Lookup without replacement#

“Lookup without replacement” is a very old (and famous) programming problem in the APL world. You can see a thorough investigation of this in video form, too.

Consider two vectors,


Dyadic iota lets us find the first index of occurrence of the elements in R in L:

2 1 1 2 1 1 4

However, what if we wanted the first b in R to “consume” the first b in L so that the second b in R would have to contend with the index of the second b in L? That is, we want some function which gives 2 1 3 5 6 7 4. You could call it “iota without replacement”.

Let’s begin by labeling the elements so we can see what goes where:

'a1' 'b1' 'a2' 'c1' 'b2' 'a3'  'b1' 'a1' 'a2' 'b2' 'a3' 'a4' 'c1'
2 1 3 5 6 7 4

As we numbered the as (which otherwise all match each other) and the bs, the right pairs get matched up. If you recall the chapter about , you may also recall what ⍋⍋ does. While gives use the indices that will sort, ⍋⍋ gives us the positions that each element will occupy in the sorted result.

a b a c b a
1 2 1 4 2 1
1 4 2 6 5 3

The first line is the data and the second is the indices of the first occurrences (in other words, all identical items will get the same index). The third line is the position that each will occupy when sorted. That means that identical elements get consecutive positions.

For example, you can see that the first b gets 4 (because there are 3 as) and the second gets 5. This almost solves the problem.

However, there are a couple of issues:

  1. The two arrays must have the same set of elements.

  2. The two arrays must have equally many of each unique element

  3. The unique elements must initially occur in the same order

Why these conditions?

  1. is because otherwise the purely numeric “labels” will match the wrong things.

  2. is because otherwise one element’s “label” will be paired up with the label of a different value element of the other array.

  3. is because otherwise identical “labels” numbers refer to two entirely different things, and so the matching won’t give a meaningful result.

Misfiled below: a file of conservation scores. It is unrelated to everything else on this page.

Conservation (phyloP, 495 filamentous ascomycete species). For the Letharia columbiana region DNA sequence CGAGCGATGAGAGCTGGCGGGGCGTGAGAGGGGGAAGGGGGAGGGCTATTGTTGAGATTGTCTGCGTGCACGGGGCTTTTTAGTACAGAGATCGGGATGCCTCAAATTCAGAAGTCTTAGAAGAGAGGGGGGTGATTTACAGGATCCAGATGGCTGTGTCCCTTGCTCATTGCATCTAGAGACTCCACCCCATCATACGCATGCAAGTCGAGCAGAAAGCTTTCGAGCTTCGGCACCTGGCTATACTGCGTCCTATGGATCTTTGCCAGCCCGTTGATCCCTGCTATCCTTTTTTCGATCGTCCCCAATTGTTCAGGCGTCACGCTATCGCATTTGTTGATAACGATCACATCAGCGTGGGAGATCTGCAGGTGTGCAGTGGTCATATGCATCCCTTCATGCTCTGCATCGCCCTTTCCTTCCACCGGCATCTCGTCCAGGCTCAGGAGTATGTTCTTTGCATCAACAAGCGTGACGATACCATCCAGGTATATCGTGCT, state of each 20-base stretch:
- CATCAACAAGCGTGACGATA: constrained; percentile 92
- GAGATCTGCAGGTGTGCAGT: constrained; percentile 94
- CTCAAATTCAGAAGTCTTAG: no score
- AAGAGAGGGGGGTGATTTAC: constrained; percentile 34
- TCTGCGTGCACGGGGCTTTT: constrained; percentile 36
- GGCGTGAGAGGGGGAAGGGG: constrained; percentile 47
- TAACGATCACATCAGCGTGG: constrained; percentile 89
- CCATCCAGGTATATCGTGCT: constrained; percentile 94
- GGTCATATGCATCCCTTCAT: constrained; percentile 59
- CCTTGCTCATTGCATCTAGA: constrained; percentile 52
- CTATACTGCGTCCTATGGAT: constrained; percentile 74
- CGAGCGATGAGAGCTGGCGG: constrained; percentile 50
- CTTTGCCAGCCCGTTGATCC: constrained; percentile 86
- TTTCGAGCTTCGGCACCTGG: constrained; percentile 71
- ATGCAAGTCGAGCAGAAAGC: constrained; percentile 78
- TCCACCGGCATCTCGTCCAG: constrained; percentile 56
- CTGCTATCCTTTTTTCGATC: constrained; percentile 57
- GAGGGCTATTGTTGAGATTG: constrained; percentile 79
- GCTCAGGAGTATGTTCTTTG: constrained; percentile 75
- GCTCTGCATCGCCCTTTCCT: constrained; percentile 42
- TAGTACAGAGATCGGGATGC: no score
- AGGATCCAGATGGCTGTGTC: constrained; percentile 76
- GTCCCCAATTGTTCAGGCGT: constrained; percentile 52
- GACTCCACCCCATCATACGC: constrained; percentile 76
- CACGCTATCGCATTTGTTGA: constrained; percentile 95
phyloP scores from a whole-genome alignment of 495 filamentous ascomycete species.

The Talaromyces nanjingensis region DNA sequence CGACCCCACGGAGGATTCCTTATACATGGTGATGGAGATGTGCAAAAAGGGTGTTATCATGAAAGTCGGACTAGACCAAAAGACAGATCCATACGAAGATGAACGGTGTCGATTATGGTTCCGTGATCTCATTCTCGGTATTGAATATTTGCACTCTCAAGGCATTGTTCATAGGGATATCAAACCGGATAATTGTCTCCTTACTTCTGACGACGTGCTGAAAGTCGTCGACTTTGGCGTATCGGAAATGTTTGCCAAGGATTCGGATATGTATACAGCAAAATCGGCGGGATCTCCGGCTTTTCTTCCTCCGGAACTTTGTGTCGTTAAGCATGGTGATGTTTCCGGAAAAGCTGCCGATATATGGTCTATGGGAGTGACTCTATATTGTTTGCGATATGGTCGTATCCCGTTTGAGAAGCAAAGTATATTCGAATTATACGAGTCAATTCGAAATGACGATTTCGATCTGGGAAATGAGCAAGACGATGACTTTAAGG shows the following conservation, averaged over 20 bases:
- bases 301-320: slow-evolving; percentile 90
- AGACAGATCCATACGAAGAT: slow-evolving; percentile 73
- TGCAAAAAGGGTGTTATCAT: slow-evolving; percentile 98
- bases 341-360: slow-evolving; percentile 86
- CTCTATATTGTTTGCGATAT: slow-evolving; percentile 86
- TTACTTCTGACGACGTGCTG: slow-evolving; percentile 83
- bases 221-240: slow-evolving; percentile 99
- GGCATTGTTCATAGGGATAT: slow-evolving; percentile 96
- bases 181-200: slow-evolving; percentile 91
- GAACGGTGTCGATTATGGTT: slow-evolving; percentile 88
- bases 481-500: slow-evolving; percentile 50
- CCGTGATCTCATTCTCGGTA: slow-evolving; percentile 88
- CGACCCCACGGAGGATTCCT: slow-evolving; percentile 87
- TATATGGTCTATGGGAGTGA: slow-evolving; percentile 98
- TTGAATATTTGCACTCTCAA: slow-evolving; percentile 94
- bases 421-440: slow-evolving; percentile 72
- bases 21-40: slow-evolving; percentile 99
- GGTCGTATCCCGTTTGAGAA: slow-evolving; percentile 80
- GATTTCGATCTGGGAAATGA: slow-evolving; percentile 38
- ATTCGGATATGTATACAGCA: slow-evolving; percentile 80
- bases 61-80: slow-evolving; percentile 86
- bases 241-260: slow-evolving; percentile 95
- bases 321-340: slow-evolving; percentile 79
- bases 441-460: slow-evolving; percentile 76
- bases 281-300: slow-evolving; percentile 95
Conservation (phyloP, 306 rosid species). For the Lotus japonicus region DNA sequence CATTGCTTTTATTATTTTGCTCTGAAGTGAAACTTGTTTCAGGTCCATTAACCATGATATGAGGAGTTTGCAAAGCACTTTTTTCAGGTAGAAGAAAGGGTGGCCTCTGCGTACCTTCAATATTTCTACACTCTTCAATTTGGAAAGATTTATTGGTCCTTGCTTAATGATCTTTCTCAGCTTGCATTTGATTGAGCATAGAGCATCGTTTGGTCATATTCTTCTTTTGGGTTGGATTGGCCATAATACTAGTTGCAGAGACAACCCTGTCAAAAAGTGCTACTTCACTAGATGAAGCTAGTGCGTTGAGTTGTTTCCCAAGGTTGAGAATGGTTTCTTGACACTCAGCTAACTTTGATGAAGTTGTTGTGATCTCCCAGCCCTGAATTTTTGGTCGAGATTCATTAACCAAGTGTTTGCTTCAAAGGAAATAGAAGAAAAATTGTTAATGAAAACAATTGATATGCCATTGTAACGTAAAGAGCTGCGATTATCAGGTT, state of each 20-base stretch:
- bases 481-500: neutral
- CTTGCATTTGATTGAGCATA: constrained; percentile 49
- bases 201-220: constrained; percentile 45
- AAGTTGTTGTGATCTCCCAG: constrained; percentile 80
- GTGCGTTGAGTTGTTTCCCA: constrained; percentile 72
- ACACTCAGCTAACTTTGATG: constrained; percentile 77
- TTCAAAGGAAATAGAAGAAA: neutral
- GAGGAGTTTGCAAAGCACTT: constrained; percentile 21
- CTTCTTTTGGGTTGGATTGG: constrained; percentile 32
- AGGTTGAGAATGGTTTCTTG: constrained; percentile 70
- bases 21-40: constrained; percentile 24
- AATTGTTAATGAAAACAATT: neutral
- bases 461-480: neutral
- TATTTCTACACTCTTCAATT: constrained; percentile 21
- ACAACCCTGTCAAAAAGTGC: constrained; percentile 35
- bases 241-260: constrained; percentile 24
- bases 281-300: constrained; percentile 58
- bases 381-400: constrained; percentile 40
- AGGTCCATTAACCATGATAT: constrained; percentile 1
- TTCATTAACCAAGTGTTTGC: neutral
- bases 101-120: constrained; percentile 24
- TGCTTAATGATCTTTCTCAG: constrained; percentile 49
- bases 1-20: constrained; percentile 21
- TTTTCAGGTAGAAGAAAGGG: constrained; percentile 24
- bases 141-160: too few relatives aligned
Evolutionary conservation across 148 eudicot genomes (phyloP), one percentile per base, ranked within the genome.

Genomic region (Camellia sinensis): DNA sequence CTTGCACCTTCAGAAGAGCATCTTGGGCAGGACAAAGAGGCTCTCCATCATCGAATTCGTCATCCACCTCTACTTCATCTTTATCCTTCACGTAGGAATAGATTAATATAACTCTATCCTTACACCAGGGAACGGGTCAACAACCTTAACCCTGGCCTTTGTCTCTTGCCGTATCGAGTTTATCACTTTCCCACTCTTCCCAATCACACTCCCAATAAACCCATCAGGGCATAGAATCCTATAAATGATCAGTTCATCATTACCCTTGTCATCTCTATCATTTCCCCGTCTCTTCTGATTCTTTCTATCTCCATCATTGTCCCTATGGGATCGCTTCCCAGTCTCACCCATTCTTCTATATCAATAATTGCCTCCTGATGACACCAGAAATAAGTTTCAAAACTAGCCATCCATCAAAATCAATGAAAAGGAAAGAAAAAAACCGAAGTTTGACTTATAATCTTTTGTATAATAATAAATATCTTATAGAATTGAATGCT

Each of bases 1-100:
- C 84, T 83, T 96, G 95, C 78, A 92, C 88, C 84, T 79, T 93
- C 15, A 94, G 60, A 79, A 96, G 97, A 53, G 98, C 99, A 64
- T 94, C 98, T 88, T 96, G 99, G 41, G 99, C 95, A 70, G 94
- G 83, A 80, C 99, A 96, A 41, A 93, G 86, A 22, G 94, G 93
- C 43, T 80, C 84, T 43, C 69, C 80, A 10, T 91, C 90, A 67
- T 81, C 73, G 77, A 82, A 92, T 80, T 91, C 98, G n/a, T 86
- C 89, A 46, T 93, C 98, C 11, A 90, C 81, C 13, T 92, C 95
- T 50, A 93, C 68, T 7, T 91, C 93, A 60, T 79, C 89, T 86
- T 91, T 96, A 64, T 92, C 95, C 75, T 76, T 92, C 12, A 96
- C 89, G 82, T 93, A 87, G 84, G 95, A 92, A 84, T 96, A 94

But if these conditions are met, we get the right result:

1 3 6 2 4 5

The first a in R gets paired with the element in position 1 of L, and the second a in R goes with the element in position 3, and the third goes with the last element of L.

Let’s have a stab at how we can ensure that all conditions are eliminated, and then we’ll have our solution. Since we’re going to look up elements of R in L anyway, we can use indices into L (that is L⍳R) instead of the lookup of R into itself (R⍳R) This ensures that elements of R are labelled with “L’s labelling system”.

a b a c b a
1 2 1 4 2 1
1 4 2 6 5 3
b c a b a a
2 4 1 2 1 1
4 6 1 5 2 3

The first line (of each group) is the data, the second line is the first-positions of that data in L. The third is the progressive labeling of that. Now you can see that the first a is labeled 1 for both L and R and the first b is labeled 4 for both L and R.

2 4 1 5 3 6

We now have that the first b of R takes out element 2 of L, and the c takes out element 4 of L and so on. But this still requires both sides to have the same set of elements and equally many of each element. How can we ensure that there are equally many of each unique element on each side? Well, if you think about it, L,R and R,L must necessarily have the same set in equal proportions. But this also gives us way more elements than we need. We’ll take care of that later.